49 and Counting…

I turned forty-nine recently. No, really…forty-nine. That’s not code for an age I don’t want to disclose. It’s my real age, for real. I don’t feel forty-nine, whatever that’s supposed to feel like. I feel young. And I have a teenage daughter who makes me feel that way.

Megan recently started dating, and while my husband professes it makes him feel old, it has had the opposite effect on me. I’ll leave the worry to him and Megan’s older brother Harrison, who says I should keep a careful eye on her. But of course he’s approaching it from the vantage point of a young man, as he rightly should of course. Me though, I’m seeing it through her eyes. The eyes of a young lady, and I remember what that feels like.

Oh don’t worry. I’m not trying to be her BFF. I’m still being a mom, saying all the right things, delivering words of wisdom and verbalizing cautious concern. But secretly, quietly, I feel her youthful joy, hopeful for the future and whatever that may hold.



A Possum, a Skunk and Donald Trump

I woke last Wednesday, as the whole world did, to the news Donald Trump had just been elected the Divided States of America’s 45th President. I also woke to a possum in my yard.

I had gone to bed the night before cognizant of what was appearing to be the incontestable outcome of this contentious election. Still, in a mix of one part denial and one part wishful thinking, I lay my head down and tried to sleep. Tossing and turning and suffering from what could only be diagnosed as #TrumpAnxiety I finally got out of bed to face reality.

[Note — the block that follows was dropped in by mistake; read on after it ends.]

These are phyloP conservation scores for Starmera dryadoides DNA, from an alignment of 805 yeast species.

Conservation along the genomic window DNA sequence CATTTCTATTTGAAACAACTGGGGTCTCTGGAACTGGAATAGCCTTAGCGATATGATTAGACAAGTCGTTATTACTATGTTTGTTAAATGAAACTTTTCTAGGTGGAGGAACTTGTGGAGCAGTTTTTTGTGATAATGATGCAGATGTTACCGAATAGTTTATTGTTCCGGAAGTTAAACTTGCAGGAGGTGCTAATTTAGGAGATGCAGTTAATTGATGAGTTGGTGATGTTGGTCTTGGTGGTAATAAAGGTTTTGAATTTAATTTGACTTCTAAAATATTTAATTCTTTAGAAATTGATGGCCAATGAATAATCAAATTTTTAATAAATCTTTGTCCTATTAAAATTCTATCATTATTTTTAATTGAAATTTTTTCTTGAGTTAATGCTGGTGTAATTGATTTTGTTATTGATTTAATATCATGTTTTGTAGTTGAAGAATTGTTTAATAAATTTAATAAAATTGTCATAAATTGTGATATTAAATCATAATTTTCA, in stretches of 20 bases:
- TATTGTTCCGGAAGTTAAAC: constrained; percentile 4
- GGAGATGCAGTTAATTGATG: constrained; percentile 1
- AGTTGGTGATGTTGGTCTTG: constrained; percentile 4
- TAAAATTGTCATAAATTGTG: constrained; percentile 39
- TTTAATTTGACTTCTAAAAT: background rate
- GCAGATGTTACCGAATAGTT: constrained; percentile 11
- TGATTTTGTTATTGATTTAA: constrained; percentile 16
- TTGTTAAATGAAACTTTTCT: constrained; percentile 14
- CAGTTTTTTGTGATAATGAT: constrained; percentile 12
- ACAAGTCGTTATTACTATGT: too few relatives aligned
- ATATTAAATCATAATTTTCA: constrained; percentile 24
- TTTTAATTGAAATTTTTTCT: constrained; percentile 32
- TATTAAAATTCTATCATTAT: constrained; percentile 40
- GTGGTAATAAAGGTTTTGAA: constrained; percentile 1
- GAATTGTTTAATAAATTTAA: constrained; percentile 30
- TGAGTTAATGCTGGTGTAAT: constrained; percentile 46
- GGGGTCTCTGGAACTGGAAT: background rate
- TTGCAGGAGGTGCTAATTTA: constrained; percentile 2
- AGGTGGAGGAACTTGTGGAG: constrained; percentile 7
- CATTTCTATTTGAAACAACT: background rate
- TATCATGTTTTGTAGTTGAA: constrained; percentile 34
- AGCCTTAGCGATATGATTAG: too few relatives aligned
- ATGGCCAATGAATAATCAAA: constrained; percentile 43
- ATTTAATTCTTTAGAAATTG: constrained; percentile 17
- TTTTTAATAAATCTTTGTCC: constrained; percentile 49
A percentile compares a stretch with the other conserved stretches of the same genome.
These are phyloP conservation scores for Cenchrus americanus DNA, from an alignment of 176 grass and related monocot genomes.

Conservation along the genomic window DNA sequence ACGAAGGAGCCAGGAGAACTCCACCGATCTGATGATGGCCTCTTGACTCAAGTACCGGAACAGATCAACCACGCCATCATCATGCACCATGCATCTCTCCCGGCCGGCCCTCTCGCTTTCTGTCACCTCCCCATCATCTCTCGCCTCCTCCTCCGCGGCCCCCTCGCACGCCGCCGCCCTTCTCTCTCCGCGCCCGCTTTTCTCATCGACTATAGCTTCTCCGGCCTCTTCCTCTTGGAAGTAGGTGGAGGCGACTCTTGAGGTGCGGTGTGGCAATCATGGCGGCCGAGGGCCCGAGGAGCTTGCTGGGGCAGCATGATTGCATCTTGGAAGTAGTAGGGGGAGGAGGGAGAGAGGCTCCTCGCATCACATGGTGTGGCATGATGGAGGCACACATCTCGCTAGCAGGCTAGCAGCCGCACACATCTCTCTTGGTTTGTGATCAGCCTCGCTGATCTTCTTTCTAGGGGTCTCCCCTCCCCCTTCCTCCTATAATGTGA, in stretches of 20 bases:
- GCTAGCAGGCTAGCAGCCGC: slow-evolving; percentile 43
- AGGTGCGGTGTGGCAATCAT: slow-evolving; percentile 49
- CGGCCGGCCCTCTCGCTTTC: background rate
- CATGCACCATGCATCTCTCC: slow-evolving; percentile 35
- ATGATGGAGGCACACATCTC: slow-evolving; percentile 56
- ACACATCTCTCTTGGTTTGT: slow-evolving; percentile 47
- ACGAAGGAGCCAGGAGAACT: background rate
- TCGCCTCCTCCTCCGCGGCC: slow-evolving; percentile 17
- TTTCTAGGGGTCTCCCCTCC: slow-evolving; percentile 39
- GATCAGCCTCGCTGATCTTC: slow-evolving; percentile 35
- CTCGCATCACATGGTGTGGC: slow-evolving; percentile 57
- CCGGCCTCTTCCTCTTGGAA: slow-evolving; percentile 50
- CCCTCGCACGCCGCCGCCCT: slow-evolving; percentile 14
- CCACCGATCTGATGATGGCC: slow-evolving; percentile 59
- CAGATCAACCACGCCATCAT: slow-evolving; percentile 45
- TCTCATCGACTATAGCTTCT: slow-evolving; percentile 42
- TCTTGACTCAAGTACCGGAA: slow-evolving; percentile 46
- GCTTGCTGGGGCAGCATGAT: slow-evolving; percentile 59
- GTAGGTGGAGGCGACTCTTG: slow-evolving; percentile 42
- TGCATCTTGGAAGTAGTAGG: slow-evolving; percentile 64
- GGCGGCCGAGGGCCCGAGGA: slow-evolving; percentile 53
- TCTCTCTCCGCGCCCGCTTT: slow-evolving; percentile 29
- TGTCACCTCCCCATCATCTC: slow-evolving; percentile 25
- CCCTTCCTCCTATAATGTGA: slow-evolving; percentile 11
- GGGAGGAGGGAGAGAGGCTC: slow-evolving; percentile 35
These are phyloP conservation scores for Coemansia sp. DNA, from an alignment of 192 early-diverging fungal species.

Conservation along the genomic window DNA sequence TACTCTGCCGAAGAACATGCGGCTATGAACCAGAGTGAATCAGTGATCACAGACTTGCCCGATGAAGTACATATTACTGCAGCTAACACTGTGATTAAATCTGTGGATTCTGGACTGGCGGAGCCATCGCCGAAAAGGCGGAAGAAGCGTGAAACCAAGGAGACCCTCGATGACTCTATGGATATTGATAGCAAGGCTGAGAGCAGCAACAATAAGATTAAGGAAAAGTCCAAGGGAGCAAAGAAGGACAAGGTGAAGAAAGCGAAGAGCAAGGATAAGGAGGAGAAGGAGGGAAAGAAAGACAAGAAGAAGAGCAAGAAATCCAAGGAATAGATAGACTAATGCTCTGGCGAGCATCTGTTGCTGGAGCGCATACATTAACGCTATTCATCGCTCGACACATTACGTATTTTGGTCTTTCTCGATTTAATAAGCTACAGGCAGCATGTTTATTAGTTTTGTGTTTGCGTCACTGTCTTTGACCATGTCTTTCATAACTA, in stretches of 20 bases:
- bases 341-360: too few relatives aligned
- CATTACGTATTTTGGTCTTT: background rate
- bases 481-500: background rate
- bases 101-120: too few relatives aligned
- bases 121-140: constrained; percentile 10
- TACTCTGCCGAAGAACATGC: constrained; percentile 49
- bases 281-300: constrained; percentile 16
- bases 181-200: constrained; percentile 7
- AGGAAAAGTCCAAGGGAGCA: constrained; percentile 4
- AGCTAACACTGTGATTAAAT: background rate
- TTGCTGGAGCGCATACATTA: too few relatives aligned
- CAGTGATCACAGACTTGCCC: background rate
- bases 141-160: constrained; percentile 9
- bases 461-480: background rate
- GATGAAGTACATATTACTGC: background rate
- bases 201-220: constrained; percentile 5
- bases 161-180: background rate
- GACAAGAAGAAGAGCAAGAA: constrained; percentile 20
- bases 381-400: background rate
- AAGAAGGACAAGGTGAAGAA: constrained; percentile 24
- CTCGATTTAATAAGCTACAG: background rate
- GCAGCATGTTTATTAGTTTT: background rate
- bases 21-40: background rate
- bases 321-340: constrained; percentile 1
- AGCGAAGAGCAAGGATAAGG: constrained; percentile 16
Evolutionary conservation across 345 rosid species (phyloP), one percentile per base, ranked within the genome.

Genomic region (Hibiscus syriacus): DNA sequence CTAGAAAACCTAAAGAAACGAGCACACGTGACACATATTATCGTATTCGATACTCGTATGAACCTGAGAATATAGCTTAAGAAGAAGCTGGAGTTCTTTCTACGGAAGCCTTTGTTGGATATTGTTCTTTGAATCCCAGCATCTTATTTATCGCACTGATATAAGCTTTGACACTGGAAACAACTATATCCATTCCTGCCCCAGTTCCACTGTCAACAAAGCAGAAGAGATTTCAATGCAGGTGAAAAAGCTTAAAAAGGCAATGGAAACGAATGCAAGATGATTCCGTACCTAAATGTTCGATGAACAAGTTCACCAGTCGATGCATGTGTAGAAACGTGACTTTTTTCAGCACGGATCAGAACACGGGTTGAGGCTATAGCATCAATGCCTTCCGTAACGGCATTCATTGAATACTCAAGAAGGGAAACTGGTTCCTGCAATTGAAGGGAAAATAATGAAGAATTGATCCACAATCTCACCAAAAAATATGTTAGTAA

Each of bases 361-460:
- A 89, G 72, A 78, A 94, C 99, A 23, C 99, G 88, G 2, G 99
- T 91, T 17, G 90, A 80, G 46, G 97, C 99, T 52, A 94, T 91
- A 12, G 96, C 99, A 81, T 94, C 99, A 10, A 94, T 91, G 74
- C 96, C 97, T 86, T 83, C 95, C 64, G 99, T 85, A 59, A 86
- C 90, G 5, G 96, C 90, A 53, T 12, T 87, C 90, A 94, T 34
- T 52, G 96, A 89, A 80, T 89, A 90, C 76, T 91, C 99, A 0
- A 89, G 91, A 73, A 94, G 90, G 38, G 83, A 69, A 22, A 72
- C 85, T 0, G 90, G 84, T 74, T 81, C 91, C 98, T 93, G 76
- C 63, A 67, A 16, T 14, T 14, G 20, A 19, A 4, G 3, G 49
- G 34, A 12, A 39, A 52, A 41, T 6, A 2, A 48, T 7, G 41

Donald Trump Speaks To GOP Women's Groups

Still bleary eyed, I let my dog Bailey out as I always do. I poured myself a cup of coffee and gazed out the kitchen window to the backyard. There I saw Bailey calmly smelling a furry little creature. I immediately grabbed my phone (to take pictures of course) and headed outside to investigate. I then came back inside and called my husband.


“Is it alive?” he asked.

“It’s a possum.” I replied.

I waited out the day in the hopes the possum was only playing possum and would shake off the encounter with my dog and get up and walk away. He didn’t.

This is it, I thought, the first sign of the #TrumpApocalypse.

“I’ll have a garbage bag and shovel waiting for you when you get home.” I reported back to Rob.

My daughter and I went on with our day, every once in a while checking in on the still dead possum. We had dinner, cleared dishes, Megan got on with her homework, I headed to the family room to watch TV. Flicking through channels, trying to avoid the post election media coverage, I was jolted to attention by the overwhelmingly pungent burnt smell of skunk. The stench was permeating through the house at an alarming rate.